Ticks are arachnids that obtain blood for nourishment. There are over 70 species in Australia but only three that cause paralysis: Ixodes holocyclus (almost always the culprit). Ixodes cornuatus and Ixodes hirsti.
It will be unsurprising that ticks have haemostat and anti-inflammatory agents in their saliva to facility feeding but the above 3 species also contain a neurotoxin known as holocyclotoxin that binds to the pre-synaptic neuromuscular junction and inhibits the release of acetylcholine. The feared complication is tick paralysis but this is rare and more likely to occur in infants.
Potential life threats include:
- Respiratory failure, intubation and ventilation maybe required (days to weeks)
- Geography: On the east coast between Cairns in the North and Bairnsdale in the South.
Typical symptoms include:
- Non-specific prodrome of drowsiness, unsteady gait followed by a progressive ascending paralysis over the coming days. Cranial nerve involvement results in ocular paralysis, ptosis and facial paralysis.
- Paralysis can progress for a further 48 hours from tick removal
- Death can result from repository failure
- Recovery may take weeks
- Remember this section does not include the potential for the infectious disease caused by ticks (babesiosis, Rocky Mountain spotted fever, anaplasmosis, tularaemia, Colorado tick fever, tick-borne replacing fever and Lyme disease – some of which are present rarely in Australia).
- Tick removal Search everywhere (in the hair – favourite place, behind ears, in the auditory canal, nose, perineum, natal cleft). Grasp the tick close to the skin using fine forceps, aiming to take all the mouth parts out with the tick. Gently pull to the tick off.
- Tick paralysis is a clinical diagnosis but investigations should be directed at excluding alternative causes (Guillian Barre syndrome, infant botulism or paralysis from snake bite or tetrodotoxin).
- If done nerve conduction studies in tick paralysis will show a reduced amplitude of compound motor action potential but normal conduction velocities. Sensory nerve will be normal.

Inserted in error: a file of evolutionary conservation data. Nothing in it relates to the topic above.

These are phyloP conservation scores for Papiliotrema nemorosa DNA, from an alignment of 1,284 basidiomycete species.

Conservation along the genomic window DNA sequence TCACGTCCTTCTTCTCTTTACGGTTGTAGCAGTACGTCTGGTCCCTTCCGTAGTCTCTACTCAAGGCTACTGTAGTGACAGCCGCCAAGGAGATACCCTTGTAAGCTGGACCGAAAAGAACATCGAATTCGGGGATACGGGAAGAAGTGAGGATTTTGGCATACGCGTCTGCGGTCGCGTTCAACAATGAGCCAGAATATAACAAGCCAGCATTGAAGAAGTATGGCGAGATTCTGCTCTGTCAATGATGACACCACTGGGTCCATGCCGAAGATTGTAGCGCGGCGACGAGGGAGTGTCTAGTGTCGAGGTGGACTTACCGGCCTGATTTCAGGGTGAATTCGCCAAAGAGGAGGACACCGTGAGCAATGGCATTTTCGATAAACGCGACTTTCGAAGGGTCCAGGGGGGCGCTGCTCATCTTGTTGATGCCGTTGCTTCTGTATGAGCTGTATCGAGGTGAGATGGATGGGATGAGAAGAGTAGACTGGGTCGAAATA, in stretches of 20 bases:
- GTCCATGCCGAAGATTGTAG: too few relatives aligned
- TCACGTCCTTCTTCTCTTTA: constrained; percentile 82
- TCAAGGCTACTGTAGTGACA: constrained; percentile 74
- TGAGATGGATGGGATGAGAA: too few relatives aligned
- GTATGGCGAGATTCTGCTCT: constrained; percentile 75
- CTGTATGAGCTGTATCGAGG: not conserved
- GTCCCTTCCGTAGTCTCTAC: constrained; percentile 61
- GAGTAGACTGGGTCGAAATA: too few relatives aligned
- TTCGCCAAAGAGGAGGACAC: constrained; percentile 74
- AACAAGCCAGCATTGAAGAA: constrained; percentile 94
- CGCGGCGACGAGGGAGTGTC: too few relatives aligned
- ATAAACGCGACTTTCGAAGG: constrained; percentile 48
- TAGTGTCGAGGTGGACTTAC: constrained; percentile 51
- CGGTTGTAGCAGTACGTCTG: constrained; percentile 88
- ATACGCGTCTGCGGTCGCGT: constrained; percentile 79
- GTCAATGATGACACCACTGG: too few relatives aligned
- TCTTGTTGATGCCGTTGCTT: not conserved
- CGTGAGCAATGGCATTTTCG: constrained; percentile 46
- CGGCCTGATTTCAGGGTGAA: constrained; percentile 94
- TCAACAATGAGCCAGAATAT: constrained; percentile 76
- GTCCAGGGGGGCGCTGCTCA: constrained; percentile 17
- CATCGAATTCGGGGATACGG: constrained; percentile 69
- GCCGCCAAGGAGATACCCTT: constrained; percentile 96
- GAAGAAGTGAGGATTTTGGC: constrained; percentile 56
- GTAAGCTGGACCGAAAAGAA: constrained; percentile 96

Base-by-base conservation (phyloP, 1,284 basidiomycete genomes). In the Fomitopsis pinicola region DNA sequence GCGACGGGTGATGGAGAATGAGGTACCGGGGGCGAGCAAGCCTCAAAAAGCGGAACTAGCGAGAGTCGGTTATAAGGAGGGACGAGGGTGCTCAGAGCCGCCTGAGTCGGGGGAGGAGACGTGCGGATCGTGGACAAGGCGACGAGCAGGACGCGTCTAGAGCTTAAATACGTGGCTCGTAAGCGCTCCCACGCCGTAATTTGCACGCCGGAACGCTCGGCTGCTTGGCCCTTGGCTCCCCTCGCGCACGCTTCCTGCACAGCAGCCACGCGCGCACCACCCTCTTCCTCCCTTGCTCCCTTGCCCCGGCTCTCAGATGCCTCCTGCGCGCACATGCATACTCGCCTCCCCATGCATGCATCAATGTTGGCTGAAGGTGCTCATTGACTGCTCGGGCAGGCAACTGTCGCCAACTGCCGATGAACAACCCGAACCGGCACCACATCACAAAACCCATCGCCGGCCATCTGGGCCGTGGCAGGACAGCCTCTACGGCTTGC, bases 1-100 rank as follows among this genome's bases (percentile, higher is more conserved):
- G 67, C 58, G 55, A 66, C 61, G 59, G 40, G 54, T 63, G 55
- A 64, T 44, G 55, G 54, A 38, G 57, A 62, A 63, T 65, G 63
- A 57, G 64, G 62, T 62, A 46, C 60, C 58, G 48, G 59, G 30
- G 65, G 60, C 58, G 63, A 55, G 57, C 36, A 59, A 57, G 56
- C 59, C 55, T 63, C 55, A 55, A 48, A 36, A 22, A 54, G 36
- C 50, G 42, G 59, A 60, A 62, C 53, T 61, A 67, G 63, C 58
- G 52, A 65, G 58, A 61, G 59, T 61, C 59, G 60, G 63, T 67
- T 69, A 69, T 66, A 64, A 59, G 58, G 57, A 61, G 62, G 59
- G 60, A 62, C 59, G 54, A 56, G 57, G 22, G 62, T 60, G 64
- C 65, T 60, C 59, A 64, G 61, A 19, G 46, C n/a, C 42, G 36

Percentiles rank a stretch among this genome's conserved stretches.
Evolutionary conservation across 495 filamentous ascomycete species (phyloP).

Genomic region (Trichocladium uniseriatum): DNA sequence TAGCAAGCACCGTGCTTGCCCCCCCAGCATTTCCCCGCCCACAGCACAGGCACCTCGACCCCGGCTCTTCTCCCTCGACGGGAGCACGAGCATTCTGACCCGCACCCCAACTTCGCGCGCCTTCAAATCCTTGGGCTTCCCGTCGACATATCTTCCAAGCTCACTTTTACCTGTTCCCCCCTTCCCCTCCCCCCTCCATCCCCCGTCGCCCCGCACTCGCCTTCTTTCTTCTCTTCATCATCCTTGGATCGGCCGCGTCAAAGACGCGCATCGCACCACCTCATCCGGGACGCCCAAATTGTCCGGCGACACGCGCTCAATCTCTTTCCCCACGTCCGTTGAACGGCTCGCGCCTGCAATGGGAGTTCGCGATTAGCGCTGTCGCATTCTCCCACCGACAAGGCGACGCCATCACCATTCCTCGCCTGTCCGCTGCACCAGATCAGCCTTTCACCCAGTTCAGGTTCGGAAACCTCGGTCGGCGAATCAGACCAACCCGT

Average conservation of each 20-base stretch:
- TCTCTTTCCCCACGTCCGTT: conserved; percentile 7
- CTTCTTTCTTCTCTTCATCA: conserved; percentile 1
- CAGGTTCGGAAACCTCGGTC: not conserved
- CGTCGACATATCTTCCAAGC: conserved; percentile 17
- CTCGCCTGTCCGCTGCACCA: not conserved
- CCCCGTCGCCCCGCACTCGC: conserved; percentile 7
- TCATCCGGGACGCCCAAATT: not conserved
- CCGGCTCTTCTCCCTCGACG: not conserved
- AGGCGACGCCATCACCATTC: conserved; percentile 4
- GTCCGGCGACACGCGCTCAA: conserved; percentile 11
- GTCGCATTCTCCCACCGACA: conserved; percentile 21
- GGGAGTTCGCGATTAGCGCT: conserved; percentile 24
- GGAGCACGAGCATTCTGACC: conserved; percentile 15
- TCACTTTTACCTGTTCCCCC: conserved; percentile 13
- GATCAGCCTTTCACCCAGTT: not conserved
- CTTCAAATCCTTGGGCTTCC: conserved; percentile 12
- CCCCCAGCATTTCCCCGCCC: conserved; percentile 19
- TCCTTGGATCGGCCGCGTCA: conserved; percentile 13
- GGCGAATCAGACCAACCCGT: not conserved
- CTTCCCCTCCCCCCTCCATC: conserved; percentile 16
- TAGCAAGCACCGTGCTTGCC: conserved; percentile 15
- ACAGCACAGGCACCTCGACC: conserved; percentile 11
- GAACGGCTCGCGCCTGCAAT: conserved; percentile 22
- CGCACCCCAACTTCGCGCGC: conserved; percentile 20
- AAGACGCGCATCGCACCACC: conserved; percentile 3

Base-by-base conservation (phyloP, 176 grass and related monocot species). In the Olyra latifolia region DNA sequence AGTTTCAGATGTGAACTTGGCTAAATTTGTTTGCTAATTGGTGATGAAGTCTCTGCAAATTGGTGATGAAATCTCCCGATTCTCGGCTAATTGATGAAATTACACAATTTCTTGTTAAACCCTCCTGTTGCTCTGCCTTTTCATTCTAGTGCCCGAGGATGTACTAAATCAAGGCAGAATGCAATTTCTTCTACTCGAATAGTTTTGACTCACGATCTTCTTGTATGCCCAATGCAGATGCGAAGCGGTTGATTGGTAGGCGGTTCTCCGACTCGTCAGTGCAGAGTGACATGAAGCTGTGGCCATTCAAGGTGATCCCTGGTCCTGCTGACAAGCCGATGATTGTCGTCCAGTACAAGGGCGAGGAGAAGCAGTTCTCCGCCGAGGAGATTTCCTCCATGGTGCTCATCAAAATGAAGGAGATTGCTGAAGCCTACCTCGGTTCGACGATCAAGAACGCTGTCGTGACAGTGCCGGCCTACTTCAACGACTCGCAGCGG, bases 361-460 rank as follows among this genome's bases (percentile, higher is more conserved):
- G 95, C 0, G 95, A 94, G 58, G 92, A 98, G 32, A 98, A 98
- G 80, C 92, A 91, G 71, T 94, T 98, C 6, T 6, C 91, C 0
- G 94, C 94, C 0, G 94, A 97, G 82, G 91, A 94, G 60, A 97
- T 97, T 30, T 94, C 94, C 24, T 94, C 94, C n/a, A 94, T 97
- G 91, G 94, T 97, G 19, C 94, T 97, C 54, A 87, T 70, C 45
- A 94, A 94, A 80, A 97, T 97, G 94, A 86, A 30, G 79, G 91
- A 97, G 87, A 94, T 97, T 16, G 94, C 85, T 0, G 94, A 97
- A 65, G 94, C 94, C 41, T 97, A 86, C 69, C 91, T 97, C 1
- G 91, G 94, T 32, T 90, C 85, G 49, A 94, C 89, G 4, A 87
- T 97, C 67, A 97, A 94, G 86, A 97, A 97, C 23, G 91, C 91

- Guillian Barre Syndrome
- Transverse myelitis
- Myasthenia gravis
- Periodic Paralysis
- Acute cerebellar ataxia and spinal cord lesions
- Infant Botulism
- Snake bite envenomation – tiger, taipan and black (will cause a VICC), death adder and sea snake
- Blue ringed octopus
- Ingestion of puffer fish
- None available
- Patients are admitted if symptomatic for close observation. If discharging patients who are asymptomatic they will need to be informed of the potential for complications and be in an area capable of providing ICU level of care if required (no going for a week in the bush).
- Patients requiring ventilatory support will need ICU and a subsequent admission for rehabilitation
- Edlow JA, McGillicuddy DC. Tick paralysis. Infectious Disease Clinics of North America 2008; 22:397-413
- Grattan-Smith PJ, Morris JG, Johnston HM et al. Clinical and neurophysiological features of tick paralysis. Brain 1997; 120:1975-1987
- White J. A clinician’s guide to Australian venomous bites and stings: Incorporating the updates CSL antivenom handbook. Melbourne: CSL Ltd. 2012
Dr Neil Long BMBS FACEM FRCEM FRCPC. Emergency Physician at Kelowna hospital, British Columbia. Loves the misery of alpine climbing and working in austere environments (namely tertiary trauma centres). Supporter of FOAMed, lifelong education and trying to find that elusive peak performance.